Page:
Mark Nelson, Ph.D., UVM Professor and Chair of Pharmacology (Photo: UVM Medical Communications)
University of Vermont (UVM) Distinguished Professor and Chair of Pharmacology Mark Nelson, Ph.D., has been awarded a prestigious $6.45 million dollar Outstanding Investigator Award (OIA) from the National Heart, Lung and Blood Institute (NHLBI) at the National Institutes of Health.
The award will provide support for Nelson’s research program, titled “Capillaries as a Sensory Web that Controls Cerebral Blood Flow in Health and Disease,” for seven years.
Local blood flow is critical to supply neurons in the brain with a continuous supply of nutrients, but despite extensive study, the mechanisms underlying the functional linkage between the energy needs of the brain’s neurons and blood flow in the brain remain poorly understood. Nelson and his colleagues have made great strides in uncovering critical information about this process, including the discovery that capillaries actively control blood flow by acting like a series of wires, transmitting electrical signals to direct blood to the areas that need it most. With this funding, Nelson and his colleagues will advance this work, and determine new insights into small vessel disease of the brain – a leading cause of cognitive decline and functional loss in elderly patients.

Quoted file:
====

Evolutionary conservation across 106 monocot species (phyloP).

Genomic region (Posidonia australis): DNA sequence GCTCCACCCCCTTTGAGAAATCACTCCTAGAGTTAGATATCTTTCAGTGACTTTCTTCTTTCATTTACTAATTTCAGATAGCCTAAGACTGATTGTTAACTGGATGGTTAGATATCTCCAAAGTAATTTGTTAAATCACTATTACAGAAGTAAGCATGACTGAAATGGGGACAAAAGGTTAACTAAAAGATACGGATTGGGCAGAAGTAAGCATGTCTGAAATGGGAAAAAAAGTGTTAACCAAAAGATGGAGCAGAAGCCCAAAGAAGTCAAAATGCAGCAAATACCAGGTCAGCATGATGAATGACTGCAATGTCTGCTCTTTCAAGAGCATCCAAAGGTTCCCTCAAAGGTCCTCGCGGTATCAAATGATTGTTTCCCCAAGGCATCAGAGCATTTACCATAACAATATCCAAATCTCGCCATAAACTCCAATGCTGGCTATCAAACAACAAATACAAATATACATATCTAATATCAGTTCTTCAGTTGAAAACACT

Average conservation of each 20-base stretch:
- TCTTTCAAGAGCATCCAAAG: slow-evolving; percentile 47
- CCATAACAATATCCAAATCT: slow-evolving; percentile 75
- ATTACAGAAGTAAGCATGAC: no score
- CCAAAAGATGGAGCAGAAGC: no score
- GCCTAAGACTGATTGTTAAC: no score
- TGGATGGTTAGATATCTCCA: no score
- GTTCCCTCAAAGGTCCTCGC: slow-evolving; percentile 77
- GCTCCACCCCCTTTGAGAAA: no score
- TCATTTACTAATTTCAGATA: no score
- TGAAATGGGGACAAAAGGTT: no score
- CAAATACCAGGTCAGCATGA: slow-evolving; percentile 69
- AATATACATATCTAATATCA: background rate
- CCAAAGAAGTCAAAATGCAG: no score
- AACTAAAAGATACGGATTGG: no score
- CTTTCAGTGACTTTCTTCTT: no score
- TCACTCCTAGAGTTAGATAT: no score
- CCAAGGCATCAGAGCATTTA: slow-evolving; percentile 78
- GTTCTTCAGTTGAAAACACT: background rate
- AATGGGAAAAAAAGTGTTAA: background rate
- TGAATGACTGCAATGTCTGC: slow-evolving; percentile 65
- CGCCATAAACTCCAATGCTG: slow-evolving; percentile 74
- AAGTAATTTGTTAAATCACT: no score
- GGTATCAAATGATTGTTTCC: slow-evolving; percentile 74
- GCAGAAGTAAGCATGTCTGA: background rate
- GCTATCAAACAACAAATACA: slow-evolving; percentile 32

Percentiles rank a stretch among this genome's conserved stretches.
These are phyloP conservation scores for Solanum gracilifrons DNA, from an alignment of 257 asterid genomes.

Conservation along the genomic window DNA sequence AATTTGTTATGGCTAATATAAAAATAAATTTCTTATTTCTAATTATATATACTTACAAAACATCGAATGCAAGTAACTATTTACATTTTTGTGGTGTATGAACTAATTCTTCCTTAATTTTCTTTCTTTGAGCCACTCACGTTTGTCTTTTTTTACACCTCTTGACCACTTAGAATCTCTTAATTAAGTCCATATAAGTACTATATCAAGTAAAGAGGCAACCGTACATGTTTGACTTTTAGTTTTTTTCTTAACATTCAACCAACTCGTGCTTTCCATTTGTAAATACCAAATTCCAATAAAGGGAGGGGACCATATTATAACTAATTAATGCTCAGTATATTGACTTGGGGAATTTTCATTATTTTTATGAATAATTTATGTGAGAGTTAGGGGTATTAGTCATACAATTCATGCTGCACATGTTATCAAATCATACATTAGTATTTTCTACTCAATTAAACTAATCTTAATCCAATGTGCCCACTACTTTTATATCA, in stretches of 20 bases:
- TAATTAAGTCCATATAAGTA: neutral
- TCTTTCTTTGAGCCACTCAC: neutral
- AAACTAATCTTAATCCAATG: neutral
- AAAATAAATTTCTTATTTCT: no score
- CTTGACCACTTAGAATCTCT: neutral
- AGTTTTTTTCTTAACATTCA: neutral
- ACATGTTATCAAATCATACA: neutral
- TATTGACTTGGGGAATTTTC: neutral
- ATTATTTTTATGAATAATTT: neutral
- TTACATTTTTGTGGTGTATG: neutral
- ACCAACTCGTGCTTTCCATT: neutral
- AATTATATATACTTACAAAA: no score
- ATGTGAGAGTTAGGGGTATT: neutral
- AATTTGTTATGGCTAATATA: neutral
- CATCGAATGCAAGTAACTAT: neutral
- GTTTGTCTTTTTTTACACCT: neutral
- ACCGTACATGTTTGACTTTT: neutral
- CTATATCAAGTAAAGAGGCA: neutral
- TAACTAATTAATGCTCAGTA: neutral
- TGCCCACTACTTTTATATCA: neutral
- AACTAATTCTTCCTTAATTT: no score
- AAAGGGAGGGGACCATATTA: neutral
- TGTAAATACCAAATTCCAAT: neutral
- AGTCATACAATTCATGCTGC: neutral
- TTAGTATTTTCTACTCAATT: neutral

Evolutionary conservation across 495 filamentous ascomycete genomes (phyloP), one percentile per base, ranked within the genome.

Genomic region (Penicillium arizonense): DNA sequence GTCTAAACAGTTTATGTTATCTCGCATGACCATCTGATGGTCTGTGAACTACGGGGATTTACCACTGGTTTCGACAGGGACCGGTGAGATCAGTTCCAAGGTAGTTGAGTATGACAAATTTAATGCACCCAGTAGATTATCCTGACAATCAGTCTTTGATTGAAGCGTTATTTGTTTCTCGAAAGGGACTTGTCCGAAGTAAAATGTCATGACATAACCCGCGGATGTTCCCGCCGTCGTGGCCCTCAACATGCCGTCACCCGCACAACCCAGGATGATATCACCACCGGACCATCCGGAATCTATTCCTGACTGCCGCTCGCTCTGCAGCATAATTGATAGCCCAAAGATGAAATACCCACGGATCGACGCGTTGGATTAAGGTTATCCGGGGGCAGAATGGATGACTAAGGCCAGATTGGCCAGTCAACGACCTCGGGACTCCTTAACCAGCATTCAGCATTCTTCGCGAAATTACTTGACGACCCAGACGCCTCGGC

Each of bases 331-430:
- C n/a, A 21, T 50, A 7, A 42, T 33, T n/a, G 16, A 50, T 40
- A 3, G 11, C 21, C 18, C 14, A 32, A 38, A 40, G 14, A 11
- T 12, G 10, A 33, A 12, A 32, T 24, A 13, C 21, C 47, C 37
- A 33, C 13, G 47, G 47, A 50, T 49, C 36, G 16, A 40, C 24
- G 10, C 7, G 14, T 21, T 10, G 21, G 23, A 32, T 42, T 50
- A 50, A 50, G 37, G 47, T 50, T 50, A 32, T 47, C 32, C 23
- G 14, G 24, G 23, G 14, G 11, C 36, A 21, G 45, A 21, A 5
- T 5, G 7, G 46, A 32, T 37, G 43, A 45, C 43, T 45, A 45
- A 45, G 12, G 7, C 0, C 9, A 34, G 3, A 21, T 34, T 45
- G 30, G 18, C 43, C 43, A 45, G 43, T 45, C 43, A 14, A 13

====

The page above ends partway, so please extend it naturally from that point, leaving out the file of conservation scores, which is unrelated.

A member of the UVM faculty since 1986, Nelson is internationally recognized for his vascular research. An NIH MERIT award recipient, he is a Fellow of both the American Heart Association and the Biophysical Society and was a regular member of the National Institutes of Health’s Pharmacology Study Section. His extensive research contributions have been recognized with more than 360 invited lectureships since 2000, including the Paul M. Vanhoutte Lectureship in Vascular Pharmacology by the American Society for Pharmacology and Experimental Therapeutics. In addition, he is the recipient of the Annual Reviews Award for Scientific Reviewing from the American Physiological Society, and University Scholar and University Distinguished Professor honors from UVM.
Designed to promote scientific productivity and innovation, the NHLBI OIA allows program directors/principal investigators to take greater risks and greater flexibility and freedom to conduct research that breaks new ground or extends previous discoveries in new directions. Eligible candidates must be experienced investigators currently leading at least two NHLBI R01-equivalent awards whose outstanding record of research demonstrates their ability to make major contributions to heart, lung, blood and sleep research.